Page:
03/16/2011 11:32 am ET | Updated May 25, 2011

"Battle: LA" Has Its John Wayne Moments

"Battle: LA" has the same basic plot as "Skyline," a movie that played unsuccessfully on screens a few months ago. Once again it is a story about aliens invading our world, specifically California. The good news is "Battle: LA" does everything right that "Skyline" did wrong. It has great special effects, tense action from beginning to end, and a heavy dose of patriotism to stir the emotions.

Marine Staff Sergeant Michael Nantz (Aaron Eckhart) is ready to retire. He has served his time and he is bone tired and world weary. Before he can hang up his stripes however he is assigned to a unit to investigate some strange arrivals. These arrivals turn out to be alien aircraft and they are attacking the Los Angeles area.

The unit, under the command of 2nd Lt William Martinez (Ramon Rodriguez), is assigned to go into one of the areas of invasion and look for private citizens. The area is going to be bombed and they want to make sure it is clear. As they do this they do discover two adults Michele (Bridget Moynahan) and Joe (Michael Pena) and three children. Michele has her two nieces with her and Joe has his son.

They also find some more troops and they join up with them. One of them is Elena Santos (Michelle Rodriguez). She is a knowledgeable young woman and her abilities come in handy in the fight back to their staging area. It is a rough battle all the way as the aliens are seemingly indestructible.

The action in the movie is never ending. It starts off quickly with the invasion and it is violent up to the very end. There are a lot of causalities as the Marines give it their all. As one guy comments, it has its John Wayne moments. Then of course one of the younger troops has to ask, who is John Wayne?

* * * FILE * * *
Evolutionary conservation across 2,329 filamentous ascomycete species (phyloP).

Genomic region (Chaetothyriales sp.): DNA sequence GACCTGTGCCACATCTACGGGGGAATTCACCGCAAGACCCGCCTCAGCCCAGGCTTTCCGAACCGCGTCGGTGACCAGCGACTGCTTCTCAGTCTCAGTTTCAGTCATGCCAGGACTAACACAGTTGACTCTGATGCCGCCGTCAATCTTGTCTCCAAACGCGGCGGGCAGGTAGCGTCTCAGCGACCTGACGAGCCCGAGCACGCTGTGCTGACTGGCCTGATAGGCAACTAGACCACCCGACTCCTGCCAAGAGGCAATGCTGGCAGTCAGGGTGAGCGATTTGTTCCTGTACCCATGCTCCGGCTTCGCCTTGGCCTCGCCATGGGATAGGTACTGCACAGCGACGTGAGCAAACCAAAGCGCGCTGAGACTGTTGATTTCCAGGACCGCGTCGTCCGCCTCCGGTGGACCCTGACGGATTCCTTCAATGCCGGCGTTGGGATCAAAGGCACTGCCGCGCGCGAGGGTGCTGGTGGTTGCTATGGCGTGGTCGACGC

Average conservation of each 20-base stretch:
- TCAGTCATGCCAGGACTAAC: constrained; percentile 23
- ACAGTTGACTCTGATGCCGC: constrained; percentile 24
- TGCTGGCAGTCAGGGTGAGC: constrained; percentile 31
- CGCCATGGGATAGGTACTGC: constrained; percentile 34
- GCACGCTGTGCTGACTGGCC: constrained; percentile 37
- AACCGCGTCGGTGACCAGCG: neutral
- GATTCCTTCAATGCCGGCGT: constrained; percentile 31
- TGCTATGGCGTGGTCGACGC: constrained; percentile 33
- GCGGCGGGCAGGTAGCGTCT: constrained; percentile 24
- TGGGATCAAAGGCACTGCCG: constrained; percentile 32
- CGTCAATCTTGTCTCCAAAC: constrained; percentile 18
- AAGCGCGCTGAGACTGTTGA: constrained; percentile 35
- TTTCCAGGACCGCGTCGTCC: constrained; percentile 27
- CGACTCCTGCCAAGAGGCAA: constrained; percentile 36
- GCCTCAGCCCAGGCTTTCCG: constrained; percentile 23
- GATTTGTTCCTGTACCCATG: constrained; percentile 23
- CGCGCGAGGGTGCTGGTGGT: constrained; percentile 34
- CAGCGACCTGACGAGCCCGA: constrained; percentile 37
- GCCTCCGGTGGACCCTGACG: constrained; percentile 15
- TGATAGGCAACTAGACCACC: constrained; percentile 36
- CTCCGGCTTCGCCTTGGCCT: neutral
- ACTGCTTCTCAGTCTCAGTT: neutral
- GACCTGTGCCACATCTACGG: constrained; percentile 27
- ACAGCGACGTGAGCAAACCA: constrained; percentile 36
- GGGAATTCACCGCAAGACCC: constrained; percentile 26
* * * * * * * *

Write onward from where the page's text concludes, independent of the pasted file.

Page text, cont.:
Eckhart is perfectly cast as the soft spoken Marine Nantz. His face, especially his eyes, reflects the pain and suffering he absorbs as he tries to lead and also protect his troops. Were he not so good the movie would be less involving and entertaining.

Everyone else has a minor or cameo role in the movie. Moynahan is good as Michelle but she really has little to do. Rodriguez adds spunk to the story but she doesn't have much screen time. Pena makes an emotional impact but it is done in a short time.

The movie is rated PG-13 for profanity and violence.

There is no reason for "Battle: LA" to be as good as it is but in this movie everything comes together and works. It has the right star, the right special effects, the right amount of action and the right amount of gung ho patriotism.

I scored "Battle: LA" an alienated 7 out of 10.